- the benefit of choosing an FRM over an ARM, including the interest rate and payment adjustments and resets accompanying ARMs (especially pertinent during this low-interest FRM environment since ARM rates will inevitably go up and increase a homebuyer’s mortgage payment) [For more information on the FRM vs. ARM comparison, see the June 2010 first tuesday Form of the Month;
- what a monthly housing payment comprises — principal, interest, taxes and insurance, known as PITI, in addition to any HOA fees and special assessments, called Mello-Roos, and how the component parts of the payment impact the price paid for a home and a homebuyer’s immediate and long-term budget;
- whether the homebuyer should include the ownership costs of property taxes and hazard insurance in the monthly payments made to the lender and their effect on the loan amount available to the homebuyer;
- PMI or, if FHA-insured, MIP requirements, if the down payment is less than 20%, and how this default insurance affects the price a homebuyer can pay for a home and the monthly housing payment to the lender [For more information on the impact of default-insured mortgages, see the July 2010 first tuesday article, The true costs of a default-insured mortgage.];
- how much and who will pay the numerous lender fees associated with the mortgage, called discount or origination fees, the actual costs of appraisal and credit reports and other lender fees for necessary steps taken to process any loan, collectively called junk fees;
- the period over which the payments of principal and interest are calculated, called the amortization period, with an emphasis on the bulk of the interest being paid in the early years of the loan, resulting in a slower increase in equity build-up by principal reduction than commonly perceived;
- whether the homebuyer (or seller of the property) will be penalized for paying off the loan early, known as a pre-payment penalty, and how this may affect negotiations with the seller for his sale of the property;
- how credit behavior and resulting credit scores impact mortgage rates and availability [For more information about credit reports and scores, see the June 2010 first tuesday article, The FICO score delusion];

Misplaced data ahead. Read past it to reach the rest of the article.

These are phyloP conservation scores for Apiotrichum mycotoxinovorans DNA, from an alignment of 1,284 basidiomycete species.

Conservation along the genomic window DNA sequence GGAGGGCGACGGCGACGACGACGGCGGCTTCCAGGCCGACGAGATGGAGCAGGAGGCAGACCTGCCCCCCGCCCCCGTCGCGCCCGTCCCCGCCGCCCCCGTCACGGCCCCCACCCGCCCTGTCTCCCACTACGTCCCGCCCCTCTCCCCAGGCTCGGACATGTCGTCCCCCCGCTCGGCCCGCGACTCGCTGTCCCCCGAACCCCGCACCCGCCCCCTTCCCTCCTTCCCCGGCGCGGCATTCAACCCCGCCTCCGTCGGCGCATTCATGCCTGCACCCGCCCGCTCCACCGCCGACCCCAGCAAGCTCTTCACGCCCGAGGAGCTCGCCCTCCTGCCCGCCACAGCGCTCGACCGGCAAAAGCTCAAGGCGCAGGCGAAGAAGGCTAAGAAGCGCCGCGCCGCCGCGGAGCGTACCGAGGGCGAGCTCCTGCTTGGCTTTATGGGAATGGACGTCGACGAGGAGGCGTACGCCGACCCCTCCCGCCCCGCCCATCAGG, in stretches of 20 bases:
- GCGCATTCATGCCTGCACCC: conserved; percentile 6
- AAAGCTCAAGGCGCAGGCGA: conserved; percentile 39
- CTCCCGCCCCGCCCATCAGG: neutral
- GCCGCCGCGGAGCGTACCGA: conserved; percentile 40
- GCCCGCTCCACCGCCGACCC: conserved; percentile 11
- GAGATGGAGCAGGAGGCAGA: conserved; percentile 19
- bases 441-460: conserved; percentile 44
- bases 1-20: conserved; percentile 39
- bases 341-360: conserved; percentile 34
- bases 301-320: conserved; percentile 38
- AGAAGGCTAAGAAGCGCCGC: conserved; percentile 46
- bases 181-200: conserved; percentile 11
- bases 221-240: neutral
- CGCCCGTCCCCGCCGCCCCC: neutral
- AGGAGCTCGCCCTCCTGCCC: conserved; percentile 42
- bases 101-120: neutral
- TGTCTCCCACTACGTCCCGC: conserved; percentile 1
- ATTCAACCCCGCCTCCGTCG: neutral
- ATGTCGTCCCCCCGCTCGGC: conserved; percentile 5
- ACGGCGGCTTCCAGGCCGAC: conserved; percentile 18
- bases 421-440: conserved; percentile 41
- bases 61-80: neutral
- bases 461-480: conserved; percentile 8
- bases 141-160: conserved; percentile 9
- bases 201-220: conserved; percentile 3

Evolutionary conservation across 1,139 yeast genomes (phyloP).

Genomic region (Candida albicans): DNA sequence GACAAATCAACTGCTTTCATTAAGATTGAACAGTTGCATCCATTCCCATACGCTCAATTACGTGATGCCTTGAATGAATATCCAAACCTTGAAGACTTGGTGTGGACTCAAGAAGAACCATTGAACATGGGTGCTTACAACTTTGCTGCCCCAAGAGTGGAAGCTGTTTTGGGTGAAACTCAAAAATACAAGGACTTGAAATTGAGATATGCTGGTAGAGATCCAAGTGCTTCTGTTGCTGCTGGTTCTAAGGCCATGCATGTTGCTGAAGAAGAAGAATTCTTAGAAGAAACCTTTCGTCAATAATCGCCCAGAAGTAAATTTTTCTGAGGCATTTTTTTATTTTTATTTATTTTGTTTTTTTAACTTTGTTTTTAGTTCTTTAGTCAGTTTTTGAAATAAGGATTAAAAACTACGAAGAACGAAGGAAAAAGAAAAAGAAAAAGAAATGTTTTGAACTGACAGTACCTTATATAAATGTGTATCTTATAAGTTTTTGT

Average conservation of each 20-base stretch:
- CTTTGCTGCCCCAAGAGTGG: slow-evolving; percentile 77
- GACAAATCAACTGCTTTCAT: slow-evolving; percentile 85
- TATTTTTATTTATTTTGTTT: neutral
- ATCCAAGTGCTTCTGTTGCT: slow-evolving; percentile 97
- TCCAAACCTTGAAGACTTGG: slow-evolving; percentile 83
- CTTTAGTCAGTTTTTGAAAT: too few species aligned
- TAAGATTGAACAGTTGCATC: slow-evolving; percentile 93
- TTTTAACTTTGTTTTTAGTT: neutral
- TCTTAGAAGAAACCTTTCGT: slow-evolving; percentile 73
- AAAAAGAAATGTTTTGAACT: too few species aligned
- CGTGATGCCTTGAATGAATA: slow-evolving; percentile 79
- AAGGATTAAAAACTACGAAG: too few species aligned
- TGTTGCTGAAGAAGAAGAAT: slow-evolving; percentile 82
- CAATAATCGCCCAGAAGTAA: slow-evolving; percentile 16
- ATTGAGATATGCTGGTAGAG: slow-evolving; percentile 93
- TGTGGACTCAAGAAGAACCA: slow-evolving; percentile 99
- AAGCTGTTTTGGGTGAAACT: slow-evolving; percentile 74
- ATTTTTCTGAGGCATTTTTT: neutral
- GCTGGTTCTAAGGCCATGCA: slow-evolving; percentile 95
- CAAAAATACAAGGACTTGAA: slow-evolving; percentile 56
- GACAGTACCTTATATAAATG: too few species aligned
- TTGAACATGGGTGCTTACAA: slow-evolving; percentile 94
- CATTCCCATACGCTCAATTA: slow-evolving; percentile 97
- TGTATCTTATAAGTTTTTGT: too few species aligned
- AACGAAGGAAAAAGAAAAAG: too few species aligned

- the amount of closing costs in addition to the required down payment, and who is to pay them (with instructions on negotiating for the seller to pay);
- what happens if there is an illness, death, the loss of a job or other financial emergency in the household affecting the ability to pay on a mortgage, and the necessity of budgeting for such emergencies, including considering unemployment mortgage insurance programs available through local insurance agencies;
- higher utility bills for homeownership than for renting an apartment unit; and
- the necessity of building a reserve of funds to pay for periodic maintenance expenditures such as landscaping, yard work, painting, roof, heating-ventilation-air-conditioning (HVAC) systems, water heaters, plumbing or electrical issues. [See first tuesday Form 306]
After the agent discusses these aspects of financing with the homebuyer, he then sends off his homebuyer to discuss pre-approvals with at least two lenders, armed with a list of questions for the homebuyer to ask and force lender transparency. [For more information on the topics buyers should discuss with lenders, see the June 2010 first tuesday Form of the Month; see first tuesday Form 320]
Fiduciary, not a general financial consultant
While an agent best serves his homebuyer and himself by educating his homebuyer, on the flipside of the coin, an agent does not want to advise the homebuyer on his general financial portfolio beyond the ownership and financing of real estate. The goal of the homebuyer counseling session is to arm the homebuyer with readily available knowledge he can use to mitigate the risk of a foreclosure born of ignorance and overextension, such as happened during the Millennium Boom. A homebuyer’s real estate agent does not need to make detailed forays into financial considerations separate from the mortgage and real estate purchase transaction.
Even without going into specific financial transactions outside of the mortgage and property pricing, the agent, in his diligence, can provide the homebuyer with a valuable shield against both the homebuyer’s ignorance and a mortgage lender’s attempts to conceal the financial ramifications of a real estate loan. Agents depend on the dealings of knowledgeable buyers and sellers to keep the market travelling on the track of moderate (and sustainable) real estate cycles. Only when brokers and agents help educate and advise their buyers and sellers will we reduce the risk of unnecessary defaults and foreclosures, and with that the massive disruption of vicious cycles brought about by the lack of foresight in structuring sales transactions and mortgages. Lenders have much adjusting to look forward to, and selling agents should be the driving force.
For additional reading on this topic, see the Federal Reserve Bank of Chicago article, Cognitive Abilities and Household Financial Decision Making.